chatting with her as she’s sipping her glass of red wine.
Hannah Chusid: Marina Franklin, your set was great. I was able to peak in.
Marina Franklin: It was very laid back tonight.
HC: Laid back? It’s a brand new club that just opened 2 nights ago.
MF: Yeah, it’s great.
HC: It’s great. It has a really great atmosphere in here. It looks like a really fancy, high-end comedy club.
MF: You know what it is for most comics it’s just you feel great on that stage. It feels right, so most excellent comics are going
to want to work here at this club.
HC: Yeah I got a very great vibe when I went downstairs. I was really happy, it had a nice blue, lighting to it.
MF: It was intimate!
HC: That’s what it was.
MF: It wasn’t detached. It’s not too crowded. When I was on stage, I can actually focus on what I was doing. I was starting
to open up with a lot of material, and you always find that you look for that club that you could really connect with your
material in. There are some places where a comic will go “Oh, I like that room—I like the forming of that room…” and this is
going to be that one.
HC: It’s all about the atmosphere. It makes a huge difference.
MF: Yeah, it’s huge!
HC: Definitely. So we have some questions here for you.
MF: Well you’re here so that makes a good atmosphere.
HC: Aww, thank you!…How has your acting background affected your stand-up?
MF: It helps because I can act out the bits. I avoided it for a long time to be honest. I used to just do my jokes and focus
on my material but I think that when you can connect to the material—I call it the “act-out” part of my set. There’s a joke,
there’s the premise, there’s the punchline, and for me, there’s the act-out.
HC: Where did you study acting?
MF: I went to Syracuse.
HC: That’s a great school.
HC: So where did you grow up?
MF: I grew up in Chicago, near Highland park, and then I moved to the south suburbs as well, so I grew up all around the
Chicago area. I moved a lot.
HC: So were you exposed to Second City?
MF: No, not at all. I didn’t know improv. That was strictly improvisation, which is so different from stand-up.
HC: It’s very different.
MF: A lot of people don’t know that though, you’d be surprised. A lot of people go up to me asking “Have you been to the
second city?”, and I look at them like “I’m a stand-up…”
HC: Completely different…so what was it like working on The Jay Leno Show?
MF: Oh, on The Jay Leno Show—sadly, it’s over—it was a great experience. I got to work as a correspondent. I got to go to
that hair salon in Harlem which was like the funny sketch that I wrote and created, and it was all about me going into a black
hair salon and asking “Has Harlem changed that much? Can I still get my hair done the way I want? Or do I have to go to a
white hair salon to get my hair done?” So, Jay Leno saw my act, liked it, brought me in, and they liked my ideas. I pitched it
to him, and it was just nice. It’s that final validation with someone like Jay Leno, which is really cool.
HC: Of course. How was working with Jay Leno?
MF: It was great. He would come backstage and come to the green room and ask me how I was doing. He would go “Marina Franklin,
what do you think?”. I’m like “what? You want to know what I think?”, and then I started talking a lot. That’s when I saw his
eyes get sad, ‘cause I can talk a lot (laughs).
HC: Most comedians like to talk a lot.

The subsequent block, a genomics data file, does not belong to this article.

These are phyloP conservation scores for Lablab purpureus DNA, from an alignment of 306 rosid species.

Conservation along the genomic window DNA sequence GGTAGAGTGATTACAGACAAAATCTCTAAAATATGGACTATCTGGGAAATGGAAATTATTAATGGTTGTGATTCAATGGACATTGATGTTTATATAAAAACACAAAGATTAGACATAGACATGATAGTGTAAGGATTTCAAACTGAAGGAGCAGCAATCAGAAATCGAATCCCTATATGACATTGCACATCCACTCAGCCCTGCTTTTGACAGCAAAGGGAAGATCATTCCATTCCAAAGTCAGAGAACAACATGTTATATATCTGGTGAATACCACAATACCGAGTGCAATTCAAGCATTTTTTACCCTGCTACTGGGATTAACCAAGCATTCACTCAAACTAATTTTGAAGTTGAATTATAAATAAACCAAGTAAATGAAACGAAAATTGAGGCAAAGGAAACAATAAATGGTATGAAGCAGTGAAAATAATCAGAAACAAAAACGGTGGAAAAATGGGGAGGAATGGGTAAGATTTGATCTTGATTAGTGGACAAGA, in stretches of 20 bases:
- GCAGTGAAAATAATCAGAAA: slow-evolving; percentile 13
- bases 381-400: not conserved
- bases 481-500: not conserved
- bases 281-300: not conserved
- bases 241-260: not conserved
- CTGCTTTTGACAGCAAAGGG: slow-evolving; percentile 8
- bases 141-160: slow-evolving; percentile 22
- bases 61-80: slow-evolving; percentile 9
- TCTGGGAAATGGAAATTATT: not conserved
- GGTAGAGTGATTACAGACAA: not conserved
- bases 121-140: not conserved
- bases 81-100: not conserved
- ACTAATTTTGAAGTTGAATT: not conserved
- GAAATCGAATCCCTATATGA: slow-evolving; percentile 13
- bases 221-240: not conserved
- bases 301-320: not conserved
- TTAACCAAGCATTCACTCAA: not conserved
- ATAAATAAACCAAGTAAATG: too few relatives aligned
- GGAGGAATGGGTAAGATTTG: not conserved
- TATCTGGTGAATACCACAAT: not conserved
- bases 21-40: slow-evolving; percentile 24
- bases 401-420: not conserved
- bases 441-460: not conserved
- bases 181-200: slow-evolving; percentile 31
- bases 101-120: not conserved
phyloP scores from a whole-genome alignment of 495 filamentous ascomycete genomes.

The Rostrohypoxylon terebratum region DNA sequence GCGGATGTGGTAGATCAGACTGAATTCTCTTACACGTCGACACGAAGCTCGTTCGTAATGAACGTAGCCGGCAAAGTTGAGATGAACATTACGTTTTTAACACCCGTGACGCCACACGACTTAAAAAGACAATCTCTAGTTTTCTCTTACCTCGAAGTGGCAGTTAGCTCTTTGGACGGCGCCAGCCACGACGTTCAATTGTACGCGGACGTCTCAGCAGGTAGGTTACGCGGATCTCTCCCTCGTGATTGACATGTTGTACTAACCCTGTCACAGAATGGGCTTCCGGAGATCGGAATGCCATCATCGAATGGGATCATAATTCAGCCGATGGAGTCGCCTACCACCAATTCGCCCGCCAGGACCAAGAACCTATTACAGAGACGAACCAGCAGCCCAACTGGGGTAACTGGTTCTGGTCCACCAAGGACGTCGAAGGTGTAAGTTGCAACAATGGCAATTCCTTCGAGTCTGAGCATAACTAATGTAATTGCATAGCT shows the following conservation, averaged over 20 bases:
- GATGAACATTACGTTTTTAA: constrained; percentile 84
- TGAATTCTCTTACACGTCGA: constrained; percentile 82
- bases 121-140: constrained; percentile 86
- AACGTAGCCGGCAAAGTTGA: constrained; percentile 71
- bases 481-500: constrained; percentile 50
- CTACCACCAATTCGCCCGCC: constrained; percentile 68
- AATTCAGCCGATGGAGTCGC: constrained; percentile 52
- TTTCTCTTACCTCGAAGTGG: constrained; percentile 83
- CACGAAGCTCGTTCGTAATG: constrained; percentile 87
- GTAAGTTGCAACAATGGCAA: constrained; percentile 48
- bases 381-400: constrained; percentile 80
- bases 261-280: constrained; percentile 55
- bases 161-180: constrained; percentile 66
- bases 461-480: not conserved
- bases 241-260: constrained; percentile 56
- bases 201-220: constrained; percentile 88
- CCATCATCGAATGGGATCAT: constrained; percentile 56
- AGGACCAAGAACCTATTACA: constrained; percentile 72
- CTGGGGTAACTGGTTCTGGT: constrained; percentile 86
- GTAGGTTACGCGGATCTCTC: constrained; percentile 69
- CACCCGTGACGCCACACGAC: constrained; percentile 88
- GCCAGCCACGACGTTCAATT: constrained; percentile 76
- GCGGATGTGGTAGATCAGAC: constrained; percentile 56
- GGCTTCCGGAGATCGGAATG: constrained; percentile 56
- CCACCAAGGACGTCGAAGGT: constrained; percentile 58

MF: I talk a lot.
HC: So where does your act come from?
MF: It comes from real life stuff. I try to draw from what’s actually going on with me. I want to do more political stuff, but
I’m a little angry about it right now. So I use my own personal life to sort of touch upon the things that people are actually
HC: Of course, because the truth is funny.
MF: Yeah, well I talk about relationships. Dating guys younger than me—all true.
HC: How much younger?
MF: One was 11 years.
HC: 11 years younger—does that consider you a cougar?
MF: Yes. Well—young and white—so, actually a black panther.
HC: Rawr…Well, the truth is always funny and people always get a better response from it.
MF: The truth is funny and you kind of embellish it.
HC: You have to exaggerate a little bit.
HC: So what is next for you? Any upcoming projects?
MF: Right now ? I’m on an hour of new material,
HC: Yeah, that’s hard.
MF: Yeah, it’s very hard.
HC: Because I feel like whenever you do stand-up, you just tend to rush through things because you get all excited—the
adrenaline—and then you get up there and you think “Oh, I did that already?”
MF: Yeah, it is hard. It’s not easy—the new stuff is slower. It takes me awhile to get it to work. There’s some stuff that’s just
really obviously funny and there’s some things that you’ll just stick with and try to grind it out.
HC: It’s like a trial and error, basically.
HC: So do you have any advice for any young, aspiring comics?
MF: You have to love IT. You have to also listen. A lot of young comics come around and the ones that are listening are the
ones that eventually grow and get better. It’s not about being crazy, it’s an art—it’s a craft. Sometimes they’ll come around
and they’ll be all crazy and I’m thinking “you’re going to become that crazy young comic that no one wants to be around.”
It’s really about being funny. It’s right there—being funny. Sometimes, they’ll go around being funny. They’re like “how can I
stand out?” There’s so many white guys, so many this-guy, so many that-guy, and they want to stand out. Tell your story, and
tell it the way YOU would tell it. Not the way David Attell would tell it, not the way Chapelle would tell it, not the way Chris
Rock would tell it, not the way Marina would tell it. You could be influenced, that’s fine, but tell it the way YOU would tell it.
HC: I totally agree.
Marina Franklin: I’m amazed that I said that.
HC: That was the best advice I ever heard. But that’s all the time we have thank you so much!
Marina Franklin: Thank you!